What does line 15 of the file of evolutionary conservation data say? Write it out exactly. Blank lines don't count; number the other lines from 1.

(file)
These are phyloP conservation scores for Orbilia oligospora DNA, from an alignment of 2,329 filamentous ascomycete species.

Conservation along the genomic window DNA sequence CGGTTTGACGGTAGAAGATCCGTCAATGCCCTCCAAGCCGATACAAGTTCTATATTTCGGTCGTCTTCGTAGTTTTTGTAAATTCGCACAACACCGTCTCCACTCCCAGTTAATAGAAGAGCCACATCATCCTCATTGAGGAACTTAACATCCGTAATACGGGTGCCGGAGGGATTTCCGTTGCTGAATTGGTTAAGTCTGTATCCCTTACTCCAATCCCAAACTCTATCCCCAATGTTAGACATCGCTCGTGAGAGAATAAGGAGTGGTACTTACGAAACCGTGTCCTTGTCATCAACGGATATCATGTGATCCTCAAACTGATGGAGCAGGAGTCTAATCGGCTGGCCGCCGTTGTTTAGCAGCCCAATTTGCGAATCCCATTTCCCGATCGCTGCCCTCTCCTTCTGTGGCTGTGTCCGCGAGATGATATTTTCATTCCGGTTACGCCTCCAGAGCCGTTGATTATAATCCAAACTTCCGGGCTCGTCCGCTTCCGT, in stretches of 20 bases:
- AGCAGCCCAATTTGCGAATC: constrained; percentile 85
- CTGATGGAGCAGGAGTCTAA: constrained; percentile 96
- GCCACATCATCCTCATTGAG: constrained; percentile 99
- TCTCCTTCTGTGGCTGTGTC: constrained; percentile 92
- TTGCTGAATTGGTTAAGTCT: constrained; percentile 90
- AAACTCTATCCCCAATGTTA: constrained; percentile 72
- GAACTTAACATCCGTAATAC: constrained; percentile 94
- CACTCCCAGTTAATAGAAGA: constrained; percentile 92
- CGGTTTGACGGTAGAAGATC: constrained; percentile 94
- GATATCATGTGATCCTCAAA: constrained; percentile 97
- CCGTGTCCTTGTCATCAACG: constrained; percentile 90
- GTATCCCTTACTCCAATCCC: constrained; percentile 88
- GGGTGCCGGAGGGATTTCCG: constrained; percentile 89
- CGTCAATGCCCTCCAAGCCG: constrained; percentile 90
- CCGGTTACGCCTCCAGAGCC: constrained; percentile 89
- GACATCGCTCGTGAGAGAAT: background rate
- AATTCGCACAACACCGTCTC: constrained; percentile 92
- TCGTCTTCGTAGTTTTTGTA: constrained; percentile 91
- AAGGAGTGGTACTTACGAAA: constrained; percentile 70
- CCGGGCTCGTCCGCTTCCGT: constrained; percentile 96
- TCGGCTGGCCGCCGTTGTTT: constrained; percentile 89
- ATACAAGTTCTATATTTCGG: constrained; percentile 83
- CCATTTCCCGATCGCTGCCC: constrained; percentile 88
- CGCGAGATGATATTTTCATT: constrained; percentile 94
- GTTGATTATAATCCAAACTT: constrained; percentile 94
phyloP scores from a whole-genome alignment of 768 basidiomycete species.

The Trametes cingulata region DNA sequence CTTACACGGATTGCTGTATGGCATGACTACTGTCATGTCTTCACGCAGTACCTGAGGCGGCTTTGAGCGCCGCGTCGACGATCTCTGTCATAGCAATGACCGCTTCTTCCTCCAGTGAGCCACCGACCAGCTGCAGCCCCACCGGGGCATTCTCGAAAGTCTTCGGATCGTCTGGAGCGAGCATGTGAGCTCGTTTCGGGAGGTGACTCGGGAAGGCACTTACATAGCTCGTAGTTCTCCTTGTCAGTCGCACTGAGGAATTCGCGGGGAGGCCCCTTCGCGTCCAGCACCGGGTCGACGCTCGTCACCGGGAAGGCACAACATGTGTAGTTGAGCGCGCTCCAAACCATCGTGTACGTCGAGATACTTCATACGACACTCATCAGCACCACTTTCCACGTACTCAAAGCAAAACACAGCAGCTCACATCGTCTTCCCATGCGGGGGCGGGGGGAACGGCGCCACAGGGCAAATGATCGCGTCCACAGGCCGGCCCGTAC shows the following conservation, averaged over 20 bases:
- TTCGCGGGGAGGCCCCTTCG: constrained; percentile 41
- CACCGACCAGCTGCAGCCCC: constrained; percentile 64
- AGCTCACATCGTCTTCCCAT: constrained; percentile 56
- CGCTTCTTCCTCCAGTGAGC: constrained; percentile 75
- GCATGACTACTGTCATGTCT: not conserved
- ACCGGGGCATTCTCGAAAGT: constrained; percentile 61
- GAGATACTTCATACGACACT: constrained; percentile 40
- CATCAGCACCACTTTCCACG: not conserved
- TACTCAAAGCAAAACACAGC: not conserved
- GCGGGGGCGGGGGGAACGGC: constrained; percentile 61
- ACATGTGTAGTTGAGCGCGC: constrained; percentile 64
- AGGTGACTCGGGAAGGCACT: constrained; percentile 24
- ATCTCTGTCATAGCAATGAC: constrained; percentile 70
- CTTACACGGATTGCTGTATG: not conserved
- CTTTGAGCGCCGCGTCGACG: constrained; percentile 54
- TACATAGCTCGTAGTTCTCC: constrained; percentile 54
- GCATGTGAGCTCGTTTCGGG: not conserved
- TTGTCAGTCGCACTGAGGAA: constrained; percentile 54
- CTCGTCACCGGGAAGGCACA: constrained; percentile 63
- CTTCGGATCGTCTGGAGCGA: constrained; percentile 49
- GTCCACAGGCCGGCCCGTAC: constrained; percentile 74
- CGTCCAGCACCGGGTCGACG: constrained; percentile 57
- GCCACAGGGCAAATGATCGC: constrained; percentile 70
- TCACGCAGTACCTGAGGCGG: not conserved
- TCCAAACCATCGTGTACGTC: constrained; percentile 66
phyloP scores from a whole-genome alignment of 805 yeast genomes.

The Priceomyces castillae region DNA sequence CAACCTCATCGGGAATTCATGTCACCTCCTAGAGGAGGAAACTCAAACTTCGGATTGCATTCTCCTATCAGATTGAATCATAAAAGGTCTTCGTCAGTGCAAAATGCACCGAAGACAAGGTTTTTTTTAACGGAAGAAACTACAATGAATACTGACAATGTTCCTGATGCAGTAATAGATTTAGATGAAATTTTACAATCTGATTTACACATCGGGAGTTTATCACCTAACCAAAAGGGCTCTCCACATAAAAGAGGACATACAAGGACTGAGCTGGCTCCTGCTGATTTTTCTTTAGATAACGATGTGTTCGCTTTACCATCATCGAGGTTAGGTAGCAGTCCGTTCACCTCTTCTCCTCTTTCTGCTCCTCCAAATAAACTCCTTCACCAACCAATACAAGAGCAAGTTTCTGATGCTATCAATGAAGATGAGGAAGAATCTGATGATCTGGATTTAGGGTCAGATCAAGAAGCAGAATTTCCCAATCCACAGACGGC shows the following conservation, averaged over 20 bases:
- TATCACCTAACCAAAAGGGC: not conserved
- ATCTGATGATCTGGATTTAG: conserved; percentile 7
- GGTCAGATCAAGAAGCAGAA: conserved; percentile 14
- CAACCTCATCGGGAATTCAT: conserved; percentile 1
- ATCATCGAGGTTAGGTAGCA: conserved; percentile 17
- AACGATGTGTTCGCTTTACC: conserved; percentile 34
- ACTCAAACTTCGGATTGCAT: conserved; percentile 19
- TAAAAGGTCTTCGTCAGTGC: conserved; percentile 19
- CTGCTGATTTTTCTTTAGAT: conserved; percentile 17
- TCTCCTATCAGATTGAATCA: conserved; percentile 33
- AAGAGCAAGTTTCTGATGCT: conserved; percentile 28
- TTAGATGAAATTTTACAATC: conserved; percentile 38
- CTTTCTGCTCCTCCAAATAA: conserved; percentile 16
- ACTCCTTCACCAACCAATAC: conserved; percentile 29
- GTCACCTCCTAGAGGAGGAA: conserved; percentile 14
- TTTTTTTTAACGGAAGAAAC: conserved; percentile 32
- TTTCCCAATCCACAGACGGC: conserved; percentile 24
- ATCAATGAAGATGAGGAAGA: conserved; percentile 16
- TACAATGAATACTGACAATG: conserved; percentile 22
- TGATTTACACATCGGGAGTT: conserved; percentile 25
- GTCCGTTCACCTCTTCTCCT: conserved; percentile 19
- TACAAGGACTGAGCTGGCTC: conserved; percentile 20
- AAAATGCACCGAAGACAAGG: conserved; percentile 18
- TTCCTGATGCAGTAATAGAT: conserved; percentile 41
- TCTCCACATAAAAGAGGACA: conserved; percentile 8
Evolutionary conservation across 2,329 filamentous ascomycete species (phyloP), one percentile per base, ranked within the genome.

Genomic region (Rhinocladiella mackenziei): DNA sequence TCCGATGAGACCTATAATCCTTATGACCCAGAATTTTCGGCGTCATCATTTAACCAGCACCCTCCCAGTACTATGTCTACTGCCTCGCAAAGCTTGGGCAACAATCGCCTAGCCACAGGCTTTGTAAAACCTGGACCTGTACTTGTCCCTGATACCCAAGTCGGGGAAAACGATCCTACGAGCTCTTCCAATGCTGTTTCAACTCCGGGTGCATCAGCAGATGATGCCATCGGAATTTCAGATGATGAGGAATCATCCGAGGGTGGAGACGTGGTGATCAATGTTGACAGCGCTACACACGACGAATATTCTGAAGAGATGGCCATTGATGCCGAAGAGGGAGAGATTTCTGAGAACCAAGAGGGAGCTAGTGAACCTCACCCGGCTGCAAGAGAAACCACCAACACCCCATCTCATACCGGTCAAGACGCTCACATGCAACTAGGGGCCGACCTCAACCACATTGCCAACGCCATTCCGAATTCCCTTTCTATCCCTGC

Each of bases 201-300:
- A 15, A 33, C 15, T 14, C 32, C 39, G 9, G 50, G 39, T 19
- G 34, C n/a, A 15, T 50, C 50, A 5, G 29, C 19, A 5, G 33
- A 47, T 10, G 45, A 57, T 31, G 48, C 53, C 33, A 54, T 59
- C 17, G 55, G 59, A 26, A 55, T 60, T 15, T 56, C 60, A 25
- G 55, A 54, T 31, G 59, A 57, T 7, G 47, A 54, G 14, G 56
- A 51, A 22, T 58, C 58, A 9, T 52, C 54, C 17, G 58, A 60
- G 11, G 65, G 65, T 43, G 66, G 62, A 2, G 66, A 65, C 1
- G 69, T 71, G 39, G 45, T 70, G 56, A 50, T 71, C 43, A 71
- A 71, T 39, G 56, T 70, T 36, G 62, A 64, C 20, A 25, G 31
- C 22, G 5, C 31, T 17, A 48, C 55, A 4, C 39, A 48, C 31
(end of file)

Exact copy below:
- GGGTGCCGGAGGGATTTCCG: constrained; percentile 89